SEAN: You guys are gonna eye-roll at me again (or maybe you never stopped), but I realized my affections for Better Call Saul were approaching Breaking Bad-ish intensity last night when I kept peeking at my clock to see how much time was left. I wanted more, to cram two hours into one. But I also felt that giddy-nervous stir when it blinked to 10:50 p.m. That's Vince Gilligan's magic window, always has been. All inventive, never-saw-it-coming hell would break loose on BB in the closing ticks; it does with Saul & Co. too. And Ep 5 finally, thankfully took us into a dark storm cloud, with fixer Mike (who loves his granddaughter -- and considers killing everyone else) finally seeing his story arc creak open. We might be happy about it -- but he sure isn't. Actor Jonathan Banks is the master of the deadpan deathstare; so much going on in that smooth-pated terrifying dome. The ex-cop is casing someone (hey Michelle, is that his daughter?) and the cops don't like it. Presumably, Mike is gonna call on Saul, and that's how America's Bittersweethearts will start doing business together....
Chris: So I've been more down on Better Call Saul than most for the first three episodes, but I feel like the show hit a bit of a stride with its fourth installment - "Hero." What's grabbing me the most is the relationship - both present and past - between Jimmy and his lawyer friend Kim, played by Rhea Seehorn. I loved how she smirked at Saul's efforts to undermine Hamlin; she is the most compelling supporting player in the show so far.
Oh, and what about her invitation to go see - of all things - John Carpenter's 1982 remake The Thing? Some "Kurt Russell action," she said. How about some Wilford Brimley as a bad guy action? What's next week's feature, The Firm? (Really, Tisch? Michelle and Sean invite you to join them on this and you give them Wilford Brimley jokes?)...
The Feed vets Michelle Stark (new Food Editor) and Sean Daly (biz whiz) couldn't stay away from TV forever. For the former Mad Men debaters, the allure of another AMC show proved too strong. And this time, they're bringing Business Editor Chris Tisch, a Breaking Bad fanboy who once paid homage to Walter White's love of tighty-whities at a Halloween party, along for the ride. After drooling over the first two episodes of could-have-been-terrible Breaking Bad spinoff Better Call Saul, the trio take it to the Feed to discuss this week's third installment, "Nacho."...
02/27/11 Human Interest
You know that guy, the one two cubicles over who blows papers off his desk when he sneezes, then lets out a WHEW!!!! and looks around to make sure everyone heard him.
Then there's the woman down the hall who practically retreats under her desk to uncork a couple of baby mouse sneezes — achew, achew — then apologizes if anyone noticed.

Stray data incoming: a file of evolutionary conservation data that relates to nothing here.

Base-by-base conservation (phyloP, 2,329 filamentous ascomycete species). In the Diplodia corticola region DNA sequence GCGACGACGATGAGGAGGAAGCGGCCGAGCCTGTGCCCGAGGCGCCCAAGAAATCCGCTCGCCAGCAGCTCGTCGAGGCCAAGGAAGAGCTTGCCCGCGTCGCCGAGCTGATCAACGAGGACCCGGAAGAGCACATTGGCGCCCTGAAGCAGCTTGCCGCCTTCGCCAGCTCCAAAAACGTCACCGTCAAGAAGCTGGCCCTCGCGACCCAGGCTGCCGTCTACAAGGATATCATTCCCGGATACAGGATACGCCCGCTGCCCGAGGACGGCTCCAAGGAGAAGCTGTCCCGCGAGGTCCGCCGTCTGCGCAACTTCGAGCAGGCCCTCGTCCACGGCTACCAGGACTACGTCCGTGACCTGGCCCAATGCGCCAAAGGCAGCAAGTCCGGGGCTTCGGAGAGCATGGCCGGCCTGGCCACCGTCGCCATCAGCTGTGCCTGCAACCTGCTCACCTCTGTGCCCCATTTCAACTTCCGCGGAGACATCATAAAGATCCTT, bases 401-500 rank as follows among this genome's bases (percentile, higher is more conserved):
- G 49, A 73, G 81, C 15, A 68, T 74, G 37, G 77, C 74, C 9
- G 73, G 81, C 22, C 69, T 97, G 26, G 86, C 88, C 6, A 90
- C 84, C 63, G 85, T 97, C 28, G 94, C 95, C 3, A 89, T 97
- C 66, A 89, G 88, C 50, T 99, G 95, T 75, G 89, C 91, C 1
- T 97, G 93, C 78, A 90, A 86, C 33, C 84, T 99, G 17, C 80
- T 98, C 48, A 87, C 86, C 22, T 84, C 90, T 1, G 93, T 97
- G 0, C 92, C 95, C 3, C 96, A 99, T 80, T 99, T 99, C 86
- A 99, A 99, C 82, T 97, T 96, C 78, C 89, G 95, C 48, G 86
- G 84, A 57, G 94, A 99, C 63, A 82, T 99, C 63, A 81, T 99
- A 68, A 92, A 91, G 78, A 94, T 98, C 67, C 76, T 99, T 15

Allergy season is upon us, and we're about to hear a lot more sneezing around the home and office. ...
12/26/10 Human Interest
Ever watch the show Hoarders and see a bit of yourself?
Yeah, me too. I let stuff accumulate. I struggle to throw things out.
It hasn't become as severe as, say, fossilized cats under couch cushions or soiled newspaper stacks on the bed. But I recently realized I needed to declutter before it got to that point. ...
Seventeen years ago, David Simon, a reporter for the Baltimore Sun, spent a year shadowing a homicide squad to write Homicide: A Year on the Killing Streets. • The book became a crime classic, was the basis for a critically acclaimed NBC series and launched a new career for Simon (HBO's The Wire, The Corner, Treme). Homicide was street-level and gritty in a time when a homicide detective could count on one hand how many of his cases were solved in the crime lab. Cases then were solved on the streets and in the interrogation room. • Solving crimes has changed significantly since that year in Baltimore, as forensic science and psychological profiling emerged and the search for killers became much more brainy. • What Homicide was to that era, The Murder Room by Michael Capuzzo is to modern murder solving. It's an exhilarating read with complex characters, devastating cases and breathtaking breaks and turns. Don't be surprised if it also becomes the basis of a TV show or film....
07/25/10 Human Interest
A little more than two years from now, the national spotlight will focus on Tampa Bay like it rarely has before. About 15,000 journalists will arrive as the Republican National Convention comes to Tampa. The convention will dominate the daily news cycle. The nightly speeches — including the acceptance speech from the party's presidential nominee — will be carried on national television. In 2008, about 40 million people a night watched the three-day GOP convention in St. Paul, Minn. This got us thinking: What other events have put Tampa Bay in the national spotlight in the last several years? So, here's a sampling of some of the more high-profile events that have temporarily swung the nation's attention to the Tampa Bay area over the last 10 years:...
11/27/09 Human Interest
Chuck de Vlaming lost 18 friends in the war but never cried.
That was how you survived the skies above Vietnam. You shut everything out. Stress. Pain. Guilt. Pilots who lost control got shot down.
It was a difficult philosophy to apply to life after the war. Three failed marriages and arm's-length friendships attest to de Vlaming's emotional absence. Even those who got close described him as aloof, cold even. ...
04/16/09 Human Interest
Chicago crime boss Al Capone had many connections — some rumored, some confirmed — to the Tampa Bay area.
He owned property in St. Petersburg and is reported to have built a house for his mother here in 1925 while he was wanted for murder in Chicago.
The 2,350-square-foot, 10-room home in Shore Acres — which has a fireplace decorated with fish, supposedly to signify the mob term "sleeps with the fishes" — was sold in 1931, the same year Capone was sentenced to prison. ...